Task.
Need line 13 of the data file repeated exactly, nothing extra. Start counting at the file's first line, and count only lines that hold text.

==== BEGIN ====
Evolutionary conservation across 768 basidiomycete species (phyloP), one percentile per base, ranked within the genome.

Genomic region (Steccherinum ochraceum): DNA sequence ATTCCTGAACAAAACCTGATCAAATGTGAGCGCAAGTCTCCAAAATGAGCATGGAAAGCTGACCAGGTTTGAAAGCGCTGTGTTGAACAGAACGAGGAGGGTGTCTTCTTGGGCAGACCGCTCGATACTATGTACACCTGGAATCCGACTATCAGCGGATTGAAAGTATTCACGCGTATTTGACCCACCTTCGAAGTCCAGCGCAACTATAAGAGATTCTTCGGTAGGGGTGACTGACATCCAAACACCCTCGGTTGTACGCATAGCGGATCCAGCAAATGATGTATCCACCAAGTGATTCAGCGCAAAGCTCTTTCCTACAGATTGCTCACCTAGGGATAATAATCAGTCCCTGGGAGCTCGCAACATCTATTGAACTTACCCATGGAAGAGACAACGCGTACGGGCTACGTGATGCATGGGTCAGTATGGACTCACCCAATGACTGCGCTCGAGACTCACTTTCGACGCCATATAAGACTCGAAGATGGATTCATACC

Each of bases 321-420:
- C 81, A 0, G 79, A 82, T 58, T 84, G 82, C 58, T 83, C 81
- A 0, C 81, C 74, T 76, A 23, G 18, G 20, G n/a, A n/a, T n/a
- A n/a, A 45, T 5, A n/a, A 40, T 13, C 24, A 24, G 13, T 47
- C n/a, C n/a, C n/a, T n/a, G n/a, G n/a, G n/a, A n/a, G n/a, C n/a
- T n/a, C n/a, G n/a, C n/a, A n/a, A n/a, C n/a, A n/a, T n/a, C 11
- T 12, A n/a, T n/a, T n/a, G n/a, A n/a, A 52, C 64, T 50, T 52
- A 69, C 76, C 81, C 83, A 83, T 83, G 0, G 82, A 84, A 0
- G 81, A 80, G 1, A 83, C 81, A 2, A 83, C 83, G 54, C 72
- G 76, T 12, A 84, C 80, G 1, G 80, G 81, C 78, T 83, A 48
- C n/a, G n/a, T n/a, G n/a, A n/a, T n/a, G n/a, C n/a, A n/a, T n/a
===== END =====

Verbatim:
- C n/a, G n/a, T n/a, G n/a, A n/a, T n/a, G n/a, C n/a, A n/a, T n/a